“AS he grew older, maturity set in. His style became more fluent. Gone were the ungainly movement of arms and legs to be replaced by rhythm and litheness.” – Cape Herald, 1969.
This is how the newspaper described John Wippenaar, the schoolboy who tore up the record books at school level during the 1960s.
The same paper wrote eloquently about his dream “to sprint South Africa to victory in the Olympic Games one day”.
Of course, his dream was never going to materialise as white South Africa competed in the Olympic Games for the last time in Tokyo, Japan in 1964 – the year Bob Hayes won the 100m gold medal.
Sports isolation and apartheid
By 1970, complete sports isolation was in place due to the South Africa’s racial policy, the separation of whites from blacks.
Seven years later, in 1977, Wippenaar left South Africa.
Says Wippenaar: “This is a conversation that will take a long time. I left South Africa in 1977 (39 years ago) at the age of 24. It was one year after the country-wide school riots of June 1976. I hated apartheid because the white government, at the time, kept the natives uneducated and exploited the labour of the natives which was to become their life. I was not going to be part of that.
“It is morally wrong and a mortal sin to contain (have a hold on) the minds of people, and this coming from men of God. I left SA under these prevailing oppressive circumstances and I embarked on a journey to Europe, South America and North America.”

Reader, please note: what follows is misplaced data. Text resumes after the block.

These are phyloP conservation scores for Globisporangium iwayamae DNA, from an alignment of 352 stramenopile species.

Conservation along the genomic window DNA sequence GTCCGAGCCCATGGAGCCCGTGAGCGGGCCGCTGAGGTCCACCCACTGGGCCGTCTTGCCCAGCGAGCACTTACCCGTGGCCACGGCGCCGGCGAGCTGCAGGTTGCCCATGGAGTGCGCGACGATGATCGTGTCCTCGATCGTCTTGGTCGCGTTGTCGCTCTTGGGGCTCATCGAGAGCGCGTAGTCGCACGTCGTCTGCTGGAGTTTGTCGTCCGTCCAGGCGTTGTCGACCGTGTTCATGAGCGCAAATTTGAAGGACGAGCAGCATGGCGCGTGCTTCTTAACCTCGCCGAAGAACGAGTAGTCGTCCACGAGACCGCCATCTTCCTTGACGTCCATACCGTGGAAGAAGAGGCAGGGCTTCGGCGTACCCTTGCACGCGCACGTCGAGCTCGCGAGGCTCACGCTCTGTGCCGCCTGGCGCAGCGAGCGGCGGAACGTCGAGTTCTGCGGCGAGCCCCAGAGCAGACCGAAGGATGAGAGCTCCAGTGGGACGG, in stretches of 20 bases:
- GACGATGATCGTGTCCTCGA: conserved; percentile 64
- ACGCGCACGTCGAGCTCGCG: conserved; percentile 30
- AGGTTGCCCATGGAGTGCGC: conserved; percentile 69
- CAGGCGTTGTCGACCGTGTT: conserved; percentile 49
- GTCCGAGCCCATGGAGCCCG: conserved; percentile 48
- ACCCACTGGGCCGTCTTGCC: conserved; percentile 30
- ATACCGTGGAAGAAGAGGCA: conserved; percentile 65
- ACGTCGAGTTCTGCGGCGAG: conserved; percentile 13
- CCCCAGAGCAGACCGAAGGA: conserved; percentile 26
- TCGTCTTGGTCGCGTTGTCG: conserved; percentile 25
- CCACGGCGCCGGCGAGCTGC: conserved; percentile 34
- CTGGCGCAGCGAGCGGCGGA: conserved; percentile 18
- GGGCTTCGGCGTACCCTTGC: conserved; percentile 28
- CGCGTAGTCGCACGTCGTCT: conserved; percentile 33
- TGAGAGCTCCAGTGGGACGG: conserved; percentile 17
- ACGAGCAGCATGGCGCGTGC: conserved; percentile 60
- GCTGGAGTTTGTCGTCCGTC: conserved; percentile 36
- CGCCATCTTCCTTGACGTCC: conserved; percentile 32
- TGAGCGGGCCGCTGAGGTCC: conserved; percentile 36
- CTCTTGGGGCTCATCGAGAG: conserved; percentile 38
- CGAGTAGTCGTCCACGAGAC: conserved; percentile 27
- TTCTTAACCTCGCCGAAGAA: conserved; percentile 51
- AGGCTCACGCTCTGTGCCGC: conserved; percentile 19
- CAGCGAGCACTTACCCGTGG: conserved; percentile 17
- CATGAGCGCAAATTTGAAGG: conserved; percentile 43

Wippenaar settled in Vancouver, Canada with his wife April and their family. Two of his siblings, Barbara (11 years older) and Vera (seven years older), live in Scotland and Germany respectively. His brother, Peter (14 years older), was the only sibling who remained in South Africa and lived in Glenhaven, Bellville – he passed away three years ago.
All three his siblings attended Alexander Sinton (in Buckley Avenue, Athlone), the flagship school of athletics at the time. Wippenaar, however, went to school at Spes Bona High School.
“My mother put me into Spes Bona, which was just around the corner from my parents’ house in Hazendal,” says Wippenaar.
‘He was the Usain Bolt of the time’
Had he gone to Sinton, he would have been the junior sprinter to Herman Gibbs and Ivan Masters.
Before leaving Cape Town, during sports isolation, Wippenaar was the precursor to another schoolboy wonder Terrence Smith, who held the majority of school sprint records at the time at Western Province Senior Schools Sports Union (WPSSSU) and South African Senior Schools Sports Association (SASSSA) level.
Says Smith: “Wippenaar was the most unrecognised sprinter.”
In other words, his contribution to the pantheon of sprinting had often gone unrecognised; not acknowledge.
“He was the Usain Bolt of the time,” says Smith, who is arguably the best high school’s sprinter of all-time.
‘I had no competition at school’